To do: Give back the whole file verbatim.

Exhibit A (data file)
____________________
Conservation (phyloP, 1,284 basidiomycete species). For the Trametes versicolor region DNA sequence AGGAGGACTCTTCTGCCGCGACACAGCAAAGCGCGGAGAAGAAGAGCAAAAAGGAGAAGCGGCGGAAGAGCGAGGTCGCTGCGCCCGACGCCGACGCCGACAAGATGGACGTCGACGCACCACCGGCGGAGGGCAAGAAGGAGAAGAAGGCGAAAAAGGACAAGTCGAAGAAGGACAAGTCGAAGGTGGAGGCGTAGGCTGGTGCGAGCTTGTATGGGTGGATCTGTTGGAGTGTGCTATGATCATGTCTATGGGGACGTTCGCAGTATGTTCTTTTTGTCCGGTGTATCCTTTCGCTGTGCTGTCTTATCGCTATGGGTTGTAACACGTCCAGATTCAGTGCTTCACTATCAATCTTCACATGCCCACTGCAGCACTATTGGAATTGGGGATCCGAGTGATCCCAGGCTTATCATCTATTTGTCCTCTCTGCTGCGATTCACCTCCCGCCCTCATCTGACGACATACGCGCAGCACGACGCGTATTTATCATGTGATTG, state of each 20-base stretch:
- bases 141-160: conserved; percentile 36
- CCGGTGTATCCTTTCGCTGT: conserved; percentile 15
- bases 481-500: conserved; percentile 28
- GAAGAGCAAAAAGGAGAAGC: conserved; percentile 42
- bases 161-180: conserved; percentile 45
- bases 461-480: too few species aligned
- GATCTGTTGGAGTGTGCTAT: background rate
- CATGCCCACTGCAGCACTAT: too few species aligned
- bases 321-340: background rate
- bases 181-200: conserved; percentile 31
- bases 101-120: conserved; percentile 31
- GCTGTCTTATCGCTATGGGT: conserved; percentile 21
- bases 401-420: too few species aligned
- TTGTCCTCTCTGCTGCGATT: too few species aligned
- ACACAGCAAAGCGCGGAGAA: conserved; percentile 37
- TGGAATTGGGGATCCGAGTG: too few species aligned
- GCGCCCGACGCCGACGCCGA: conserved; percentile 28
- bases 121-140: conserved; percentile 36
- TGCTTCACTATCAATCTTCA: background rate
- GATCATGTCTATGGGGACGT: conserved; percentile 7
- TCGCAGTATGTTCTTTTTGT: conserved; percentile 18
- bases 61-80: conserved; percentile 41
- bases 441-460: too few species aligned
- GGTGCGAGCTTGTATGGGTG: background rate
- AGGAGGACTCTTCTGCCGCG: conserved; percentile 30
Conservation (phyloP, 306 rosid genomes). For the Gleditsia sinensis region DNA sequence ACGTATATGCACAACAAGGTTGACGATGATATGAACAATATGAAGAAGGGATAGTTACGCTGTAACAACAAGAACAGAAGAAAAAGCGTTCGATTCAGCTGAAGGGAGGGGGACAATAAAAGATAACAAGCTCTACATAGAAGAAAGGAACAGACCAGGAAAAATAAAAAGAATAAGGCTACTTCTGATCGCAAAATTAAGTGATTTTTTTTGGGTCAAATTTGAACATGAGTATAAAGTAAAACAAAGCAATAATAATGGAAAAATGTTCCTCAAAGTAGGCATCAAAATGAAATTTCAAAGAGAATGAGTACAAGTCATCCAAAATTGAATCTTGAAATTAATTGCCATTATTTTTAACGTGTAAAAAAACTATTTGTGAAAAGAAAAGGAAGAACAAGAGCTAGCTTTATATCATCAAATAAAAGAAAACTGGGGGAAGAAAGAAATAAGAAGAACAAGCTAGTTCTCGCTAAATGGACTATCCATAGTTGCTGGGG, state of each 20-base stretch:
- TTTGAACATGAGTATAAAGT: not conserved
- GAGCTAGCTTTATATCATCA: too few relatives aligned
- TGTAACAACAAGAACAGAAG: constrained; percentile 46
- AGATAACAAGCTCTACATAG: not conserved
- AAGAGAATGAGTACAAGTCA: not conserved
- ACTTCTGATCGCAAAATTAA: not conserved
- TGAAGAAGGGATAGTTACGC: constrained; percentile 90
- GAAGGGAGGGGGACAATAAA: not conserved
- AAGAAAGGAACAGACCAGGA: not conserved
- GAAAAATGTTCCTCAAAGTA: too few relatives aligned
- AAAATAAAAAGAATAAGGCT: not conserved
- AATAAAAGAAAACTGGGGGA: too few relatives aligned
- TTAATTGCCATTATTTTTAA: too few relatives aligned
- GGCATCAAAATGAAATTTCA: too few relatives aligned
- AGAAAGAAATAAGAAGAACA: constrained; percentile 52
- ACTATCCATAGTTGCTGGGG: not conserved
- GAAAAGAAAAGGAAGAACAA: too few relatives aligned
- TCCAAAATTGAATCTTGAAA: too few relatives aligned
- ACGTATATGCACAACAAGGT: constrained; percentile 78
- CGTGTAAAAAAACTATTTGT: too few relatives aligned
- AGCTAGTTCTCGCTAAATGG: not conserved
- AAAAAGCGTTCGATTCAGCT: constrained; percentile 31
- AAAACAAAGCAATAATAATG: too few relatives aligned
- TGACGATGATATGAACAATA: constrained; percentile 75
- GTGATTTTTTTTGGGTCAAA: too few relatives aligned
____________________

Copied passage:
Conservation (phyloP, 1,284 basidiomycete species). For the Trametes versicolor region DNA sequence AGGAGGACTCTTCTGCCGCGACACAGCAAAGCGCGGAGAAGAAGAGCAAAAAGGAGAAGCGGCGGAAGAGCGAGGTCGCTGCGCCCGACGCCGACGCCGACAAGATGGACGTCGACGCACCACCGGCGGAGGGCAAGAAGGAGAAGAAGGCGAAAAAGGACAAGTCGAAGAAGGACAAGTCGAAGGTGGAGGCGTAGGCTGGTGCGAGCTTGTATGGGTGGATCTGTTGGAGTGTGCTATGATCATGTCTATGGGGACGTTCGCAGTATGTTCTTTTTGTCCGGTGTATCCTTTCGCTGTGCTGTCTTATCGCTATGGGTTGTAACACGTCCAGATTCAGTGCTTCACTATCAATCTTCACATGCCCACTGCAGCACTATTGGAATTGGGGATCCGAGTGATCCCAGGCTTATCATCTATTTGTCCTCTCTGCTGCGATTCACCTCCCGCCCTCATCTGACGACATACGCGCAGCACGACGCGTATTTATCATGTGATTG, state of each 20-base stretch:
- bases 141-160: conserved; percentile 36
- CCGGTGTATCCTTTCGCTGT: conserved; percentile 15
- bases 481-500: conserved; percentile 28
- GAAGAGCAAAAAGGAGAAGC: conserved; percentile 42
- bases 161-180: conserved; percentile 45
- bases 461-480: too few species aligned
- GATCTGTTGGAGTGTGCTAT: background rate
- CATGCCCACTGCAGCACTAT: too few species aligned
- bases 321-340: background rate
- bases 181-200: conserved; percentile 31
- bases 101-120: conserved; percentile 31
- GCTGTCTTATCGCTATGGGT: conserved; percentile 21
- bases 401-420: too few species aligned
- TTGTCCTCTCTGCTGCGATT: too few species aligned
- ACACAGCAAAGCGCGGAGAA: conserved; percentile 37
- TGGAATTGGGGATCCGAGTG: too few species aligned
- GCGCCCGACGCCGACGCCGA: conserved; percentile 28
- bases 121-140: conserved; percentile 36
- TGCTTCACTATCAATCTTCA: background rate
- GATCATGTCTATGGGGACGT: conserved; percentile 7
- TCGCAGTATGTTCTTTTTGT: conserved; percentile 18
- bases 61-80: conserved; percentile 41
- bases 441-460: too few species aligned
- GGTGCGAGCTTGTATGGGTG: background rate
- AGGAGGACTCTTCTGCCGCG: conserved; percentile 30
Conservation (phyloP, 306 rosid genomes). For the Gleditsia sinensis region DNA sequence ACGTATATGCACAACAAGGTTGACGATGATATGAACAATATGAAGAAGGGATAGTTACGCTGTAACAACAAGAACAGAAGAAAAAGCGTTCGATTCAGCTGAAGGGAGGGGGACAATAAAAGATAACAAGCTCTACATAGAAGAAAGGAACAGACCAGGAAAAATAAAAAGAATAAGGCTACTTCTGATCGCAAAATTAAGTGATTTTTTTTGGGTCAAATTTGAACATGAGTATAAAGTAAAACAAAGCAATAATAATGGAAAAATGTTCCTCAAAGTAGGCATCAAAATGAAATTTCAAAGAGAATGAGTACAAGTCATCCAAAATTGAATCTTGAAATTAATTGCCATTATTTTTAACGTGTAAAAAAACTATTTGTGAAAAGAAAAGGAAGAACAAGAGCTAGCTTTATATCATCAAATAAAAGAAAACTGGGGGAAGAAAGAAATAAGAAGAACAAGCTAGTTCTCGCTAAATGGACTATCCATAGTTGCTGGGG, state of each 20-base stretch:
- TTTGAACATGAGTATAAAGT: not conserved
- GAGCTAGCTTTATATCATCA: too few relatives aligned
- TGTAACAACAAGAACAGAAG: constrained; percentile 46
- AGATAACAAGCTCTACATAG: not conserved
- AAGAGAATGAGTACAAGTCA: not conserved
- ACTTCTGATCGCAAAATTAA: not conserved
- TGAAGAAGGGATAGTTACGC: constrained; percentile 90
- GAAGGGAGGGGGACAATAAA: not conserved
- AAGAAAGGAACAGACCAGGA: not conserved
- GAAAAATGTTCCTCAAAGTA: too few relatives aligned
- AAAATAAAAAGAATAAGGCT: not conserved
- AATAAAAGAAAACTGGGGGA: too few relatives aligned
- TTAATTGCCATTATTTTTAA: too few relatives aligned
- GGCATCAAAATGAAATTTCA: too few relatives aligned
- AGAAAGAAATAAGAAGAACA: constrained; percentile 52
- ACTATCCATAGTTGCTGGGG: not conserved
- GAAAAGAAAAGGAAGAACAA: too few relatives aligned
- TCCAAAATTGAATCTTGAAA: too few relatives aligned
- ACGTATATGCACAACAAGGT: constrained; percentile 78
- CGTGTAAAAAAACTATTTGT: too few relatives aligned
- AGCTAGTTCTCGCTAAATGG: not conserved
- AAAAAGCGTTCGATTCAGCT: constrained; percentile 31
- AAAACAAAGCAATAATAATG: too few relatives aligned
- TGACGATGATATGAACAATA: constrained; percentile 75
- GTGATTTTTTTTGGGTCAAA: too few relatives aligned